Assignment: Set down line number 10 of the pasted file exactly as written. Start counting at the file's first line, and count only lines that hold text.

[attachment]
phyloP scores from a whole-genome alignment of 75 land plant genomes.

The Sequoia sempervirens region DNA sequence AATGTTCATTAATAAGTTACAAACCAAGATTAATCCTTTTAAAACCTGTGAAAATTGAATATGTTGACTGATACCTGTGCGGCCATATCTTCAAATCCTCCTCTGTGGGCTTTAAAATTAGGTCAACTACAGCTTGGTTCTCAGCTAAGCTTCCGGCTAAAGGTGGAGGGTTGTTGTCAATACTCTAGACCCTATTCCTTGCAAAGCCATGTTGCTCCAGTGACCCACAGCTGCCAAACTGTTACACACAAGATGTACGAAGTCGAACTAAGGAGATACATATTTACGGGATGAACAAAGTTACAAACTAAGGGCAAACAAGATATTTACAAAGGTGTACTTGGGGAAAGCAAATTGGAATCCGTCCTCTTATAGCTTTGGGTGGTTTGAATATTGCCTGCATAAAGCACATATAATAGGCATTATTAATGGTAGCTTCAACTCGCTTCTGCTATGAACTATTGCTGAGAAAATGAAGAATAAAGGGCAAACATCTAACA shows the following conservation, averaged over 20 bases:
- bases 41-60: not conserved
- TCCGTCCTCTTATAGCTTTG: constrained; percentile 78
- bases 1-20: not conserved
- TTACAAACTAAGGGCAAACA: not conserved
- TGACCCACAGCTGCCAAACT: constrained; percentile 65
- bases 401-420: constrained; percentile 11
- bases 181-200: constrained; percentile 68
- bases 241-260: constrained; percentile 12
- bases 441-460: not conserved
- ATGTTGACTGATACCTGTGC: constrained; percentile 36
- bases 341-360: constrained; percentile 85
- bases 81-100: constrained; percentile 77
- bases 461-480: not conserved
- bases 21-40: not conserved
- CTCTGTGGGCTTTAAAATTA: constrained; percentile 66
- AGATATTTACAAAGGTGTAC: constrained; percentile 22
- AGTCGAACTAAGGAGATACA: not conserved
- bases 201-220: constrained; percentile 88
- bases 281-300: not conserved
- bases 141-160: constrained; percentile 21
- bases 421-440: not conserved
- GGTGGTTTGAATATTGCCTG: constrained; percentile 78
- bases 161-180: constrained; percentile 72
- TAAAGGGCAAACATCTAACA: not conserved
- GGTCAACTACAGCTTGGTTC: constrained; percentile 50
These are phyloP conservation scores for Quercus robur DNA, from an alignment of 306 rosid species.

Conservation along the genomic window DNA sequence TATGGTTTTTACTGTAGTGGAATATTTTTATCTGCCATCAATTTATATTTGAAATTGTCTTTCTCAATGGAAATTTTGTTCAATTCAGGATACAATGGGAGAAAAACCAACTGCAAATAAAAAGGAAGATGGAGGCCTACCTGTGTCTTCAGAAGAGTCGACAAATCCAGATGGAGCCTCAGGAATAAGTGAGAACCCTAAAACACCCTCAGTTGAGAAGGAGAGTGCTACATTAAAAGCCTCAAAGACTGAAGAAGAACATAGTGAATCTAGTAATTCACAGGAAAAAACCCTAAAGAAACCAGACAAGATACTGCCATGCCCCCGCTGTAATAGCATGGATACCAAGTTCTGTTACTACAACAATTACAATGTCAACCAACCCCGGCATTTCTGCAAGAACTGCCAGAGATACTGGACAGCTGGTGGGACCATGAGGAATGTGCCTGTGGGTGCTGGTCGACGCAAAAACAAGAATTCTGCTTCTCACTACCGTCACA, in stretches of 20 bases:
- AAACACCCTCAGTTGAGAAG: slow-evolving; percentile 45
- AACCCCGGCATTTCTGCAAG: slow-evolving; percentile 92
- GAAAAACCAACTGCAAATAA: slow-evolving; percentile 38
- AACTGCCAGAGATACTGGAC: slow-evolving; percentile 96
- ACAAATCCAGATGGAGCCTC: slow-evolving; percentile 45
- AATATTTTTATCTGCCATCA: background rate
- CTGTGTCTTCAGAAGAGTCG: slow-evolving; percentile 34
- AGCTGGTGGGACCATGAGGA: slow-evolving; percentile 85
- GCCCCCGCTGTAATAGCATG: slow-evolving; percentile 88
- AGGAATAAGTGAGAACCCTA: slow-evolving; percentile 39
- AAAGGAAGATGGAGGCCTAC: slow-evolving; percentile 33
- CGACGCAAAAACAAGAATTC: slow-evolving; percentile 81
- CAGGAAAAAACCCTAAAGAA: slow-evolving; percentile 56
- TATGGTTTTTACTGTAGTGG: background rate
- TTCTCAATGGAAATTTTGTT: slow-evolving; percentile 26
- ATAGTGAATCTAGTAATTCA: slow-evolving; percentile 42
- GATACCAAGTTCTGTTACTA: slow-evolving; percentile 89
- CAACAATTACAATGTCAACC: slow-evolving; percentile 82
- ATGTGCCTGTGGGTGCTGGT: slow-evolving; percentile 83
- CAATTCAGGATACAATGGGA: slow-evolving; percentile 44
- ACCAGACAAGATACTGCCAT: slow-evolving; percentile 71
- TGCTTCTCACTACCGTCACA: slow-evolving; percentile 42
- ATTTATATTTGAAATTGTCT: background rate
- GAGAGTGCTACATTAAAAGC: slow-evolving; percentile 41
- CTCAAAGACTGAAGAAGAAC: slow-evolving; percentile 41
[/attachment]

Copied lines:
- bases 241-260: constrained; percentile 12